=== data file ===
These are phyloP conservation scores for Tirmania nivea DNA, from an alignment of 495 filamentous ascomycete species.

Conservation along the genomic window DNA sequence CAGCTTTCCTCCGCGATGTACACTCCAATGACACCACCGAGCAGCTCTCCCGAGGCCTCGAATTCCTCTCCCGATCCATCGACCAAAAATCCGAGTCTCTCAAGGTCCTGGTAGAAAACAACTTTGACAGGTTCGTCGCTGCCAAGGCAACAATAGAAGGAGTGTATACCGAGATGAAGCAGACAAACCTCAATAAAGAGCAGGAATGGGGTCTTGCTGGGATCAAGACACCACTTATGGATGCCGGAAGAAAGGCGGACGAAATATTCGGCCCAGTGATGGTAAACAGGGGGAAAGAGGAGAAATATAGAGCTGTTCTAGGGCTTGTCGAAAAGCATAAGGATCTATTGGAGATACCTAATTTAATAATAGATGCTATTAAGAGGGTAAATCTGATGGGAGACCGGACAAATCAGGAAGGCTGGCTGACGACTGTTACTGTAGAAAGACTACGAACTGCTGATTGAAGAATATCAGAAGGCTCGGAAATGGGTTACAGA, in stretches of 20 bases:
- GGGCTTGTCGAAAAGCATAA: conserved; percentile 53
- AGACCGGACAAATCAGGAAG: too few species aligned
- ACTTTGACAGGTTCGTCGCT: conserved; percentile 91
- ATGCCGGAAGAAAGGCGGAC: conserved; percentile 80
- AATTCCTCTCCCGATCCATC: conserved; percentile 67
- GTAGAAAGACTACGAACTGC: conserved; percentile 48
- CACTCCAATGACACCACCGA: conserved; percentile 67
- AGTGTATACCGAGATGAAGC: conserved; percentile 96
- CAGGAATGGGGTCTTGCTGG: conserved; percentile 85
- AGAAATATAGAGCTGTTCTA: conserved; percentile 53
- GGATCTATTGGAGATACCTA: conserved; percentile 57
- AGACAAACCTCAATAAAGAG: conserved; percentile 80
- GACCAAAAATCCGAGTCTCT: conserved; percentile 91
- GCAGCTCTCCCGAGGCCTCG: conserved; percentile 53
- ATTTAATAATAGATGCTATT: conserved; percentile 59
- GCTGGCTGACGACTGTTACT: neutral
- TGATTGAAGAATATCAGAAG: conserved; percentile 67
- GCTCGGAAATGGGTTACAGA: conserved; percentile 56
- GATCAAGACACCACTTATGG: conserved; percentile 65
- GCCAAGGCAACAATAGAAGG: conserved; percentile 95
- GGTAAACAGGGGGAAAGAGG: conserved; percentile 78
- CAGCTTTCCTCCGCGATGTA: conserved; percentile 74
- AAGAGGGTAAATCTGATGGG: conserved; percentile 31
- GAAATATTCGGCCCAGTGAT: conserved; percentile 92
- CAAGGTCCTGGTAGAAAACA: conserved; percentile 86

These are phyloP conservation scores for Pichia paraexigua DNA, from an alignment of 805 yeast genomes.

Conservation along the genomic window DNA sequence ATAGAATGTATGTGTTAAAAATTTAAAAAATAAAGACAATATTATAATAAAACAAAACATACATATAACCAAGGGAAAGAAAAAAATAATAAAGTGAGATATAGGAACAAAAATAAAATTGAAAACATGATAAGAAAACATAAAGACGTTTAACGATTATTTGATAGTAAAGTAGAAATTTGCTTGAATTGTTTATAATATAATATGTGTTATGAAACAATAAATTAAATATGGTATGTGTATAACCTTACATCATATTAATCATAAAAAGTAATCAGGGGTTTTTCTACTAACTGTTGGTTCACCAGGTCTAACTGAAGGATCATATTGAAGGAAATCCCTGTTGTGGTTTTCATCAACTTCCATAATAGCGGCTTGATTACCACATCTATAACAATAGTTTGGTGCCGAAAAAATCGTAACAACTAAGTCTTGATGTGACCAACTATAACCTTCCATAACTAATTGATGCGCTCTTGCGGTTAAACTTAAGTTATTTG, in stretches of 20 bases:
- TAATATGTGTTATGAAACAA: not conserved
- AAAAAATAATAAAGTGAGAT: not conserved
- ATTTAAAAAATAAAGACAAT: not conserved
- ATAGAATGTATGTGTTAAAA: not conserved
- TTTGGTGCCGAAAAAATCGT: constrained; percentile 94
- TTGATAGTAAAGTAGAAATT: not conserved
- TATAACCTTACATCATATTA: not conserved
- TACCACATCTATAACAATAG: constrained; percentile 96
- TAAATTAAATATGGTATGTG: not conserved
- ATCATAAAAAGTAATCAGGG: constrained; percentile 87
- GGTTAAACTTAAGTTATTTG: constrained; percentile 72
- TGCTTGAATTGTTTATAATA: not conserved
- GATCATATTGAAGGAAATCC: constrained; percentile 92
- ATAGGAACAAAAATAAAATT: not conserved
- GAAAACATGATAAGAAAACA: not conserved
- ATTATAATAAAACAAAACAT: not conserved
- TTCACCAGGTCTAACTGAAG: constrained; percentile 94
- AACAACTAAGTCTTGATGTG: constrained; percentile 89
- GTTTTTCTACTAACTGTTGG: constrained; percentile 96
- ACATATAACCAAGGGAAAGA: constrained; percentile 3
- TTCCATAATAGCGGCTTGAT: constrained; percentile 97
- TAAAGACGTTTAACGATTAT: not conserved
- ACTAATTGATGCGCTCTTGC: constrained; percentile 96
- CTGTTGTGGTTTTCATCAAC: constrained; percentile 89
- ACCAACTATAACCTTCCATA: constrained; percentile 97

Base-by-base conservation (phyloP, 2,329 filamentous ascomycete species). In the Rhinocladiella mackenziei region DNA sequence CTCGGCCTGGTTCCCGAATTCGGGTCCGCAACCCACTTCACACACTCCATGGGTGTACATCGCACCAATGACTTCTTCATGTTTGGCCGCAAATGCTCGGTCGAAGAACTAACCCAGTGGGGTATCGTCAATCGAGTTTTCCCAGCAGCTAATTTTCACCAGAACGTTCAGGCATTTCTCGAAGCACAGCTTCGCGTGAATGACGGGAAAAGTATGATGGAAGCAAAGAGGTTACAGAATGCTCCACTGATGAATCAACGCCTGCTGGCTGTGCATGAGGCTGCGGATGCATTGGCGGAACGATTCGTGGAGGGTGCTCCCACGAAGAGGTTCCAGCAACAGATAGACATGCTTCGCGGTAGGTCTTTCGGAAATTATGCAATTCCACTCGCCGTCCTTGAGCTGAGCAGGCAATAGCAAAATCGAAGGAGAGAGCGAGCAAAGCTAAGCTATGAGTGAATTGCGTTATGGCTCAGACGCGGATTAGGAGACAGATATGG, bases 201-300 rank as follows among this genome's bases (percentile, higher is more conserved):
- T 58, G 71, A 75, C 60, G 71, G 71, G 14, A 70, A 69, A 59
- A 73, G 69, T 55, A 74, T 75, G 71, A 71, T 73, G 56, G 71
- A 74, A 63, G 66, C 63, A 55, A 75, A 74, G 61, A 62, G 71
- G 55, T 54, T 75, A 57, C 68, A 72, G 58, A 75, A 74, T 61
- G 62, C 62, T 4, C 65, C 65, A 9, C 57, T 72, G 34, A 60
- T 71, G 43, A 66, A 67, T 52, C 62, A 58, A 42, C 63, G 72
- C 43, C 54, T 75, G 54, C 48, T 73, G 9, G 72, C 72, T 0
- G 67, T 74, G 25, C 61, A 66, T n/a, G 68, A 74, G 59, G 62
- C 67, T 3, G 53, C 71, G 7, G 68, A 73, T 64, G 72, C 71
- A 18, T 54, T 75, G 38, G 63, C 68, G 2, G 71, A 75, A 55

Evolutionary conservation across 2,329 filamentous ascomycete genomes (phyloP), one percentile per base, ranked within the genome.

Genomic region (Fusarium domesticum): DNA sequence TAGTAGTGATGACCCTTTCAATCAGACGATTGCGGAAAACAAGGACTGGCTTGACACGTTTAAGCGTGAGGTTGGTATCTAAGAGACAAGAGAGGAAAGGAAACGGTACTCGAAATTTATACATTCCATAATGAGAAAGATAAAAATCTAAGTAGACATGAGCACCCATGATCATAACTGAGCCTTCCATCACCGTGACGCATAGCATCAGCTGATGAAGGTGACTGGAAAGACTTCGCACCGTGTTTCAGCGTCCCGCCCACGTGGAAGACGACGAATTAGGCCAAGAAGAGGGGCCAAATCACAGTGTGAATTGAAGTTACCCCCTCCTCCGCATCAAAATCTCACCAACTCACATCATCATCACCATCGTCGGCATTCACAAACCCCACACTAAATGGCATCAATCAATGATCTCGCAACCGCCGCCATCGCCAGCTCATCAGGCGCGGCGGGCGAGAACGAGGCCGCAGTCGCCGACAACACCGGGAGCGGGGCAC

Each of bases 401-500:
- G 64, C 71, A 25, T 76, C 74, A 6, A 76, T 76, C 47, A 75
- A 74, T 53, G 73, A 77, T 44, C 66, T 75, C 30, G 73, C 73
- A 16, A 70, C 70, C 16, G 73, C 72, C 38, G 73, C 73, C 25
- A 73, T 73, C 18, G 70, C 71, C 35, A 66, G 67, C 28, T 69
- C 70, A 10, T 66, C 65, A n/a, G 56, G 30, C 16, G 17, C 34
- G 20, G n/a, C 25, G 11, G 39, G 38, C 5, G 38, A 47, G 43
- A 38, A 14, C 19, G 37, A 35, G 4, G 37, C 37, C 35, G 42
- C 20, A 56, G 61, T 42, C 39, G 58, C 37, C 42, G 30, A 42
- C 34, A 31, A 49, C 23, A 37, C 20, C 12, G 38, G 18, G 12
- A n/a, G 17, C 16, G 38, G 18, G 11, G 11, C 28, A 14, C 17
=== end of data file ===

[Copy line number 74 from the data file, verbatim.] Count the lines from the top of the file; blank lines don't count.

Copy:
- G 20, G n/a, C 25, G 11, G 39, G 38, C 5, G 38, A 47, G 43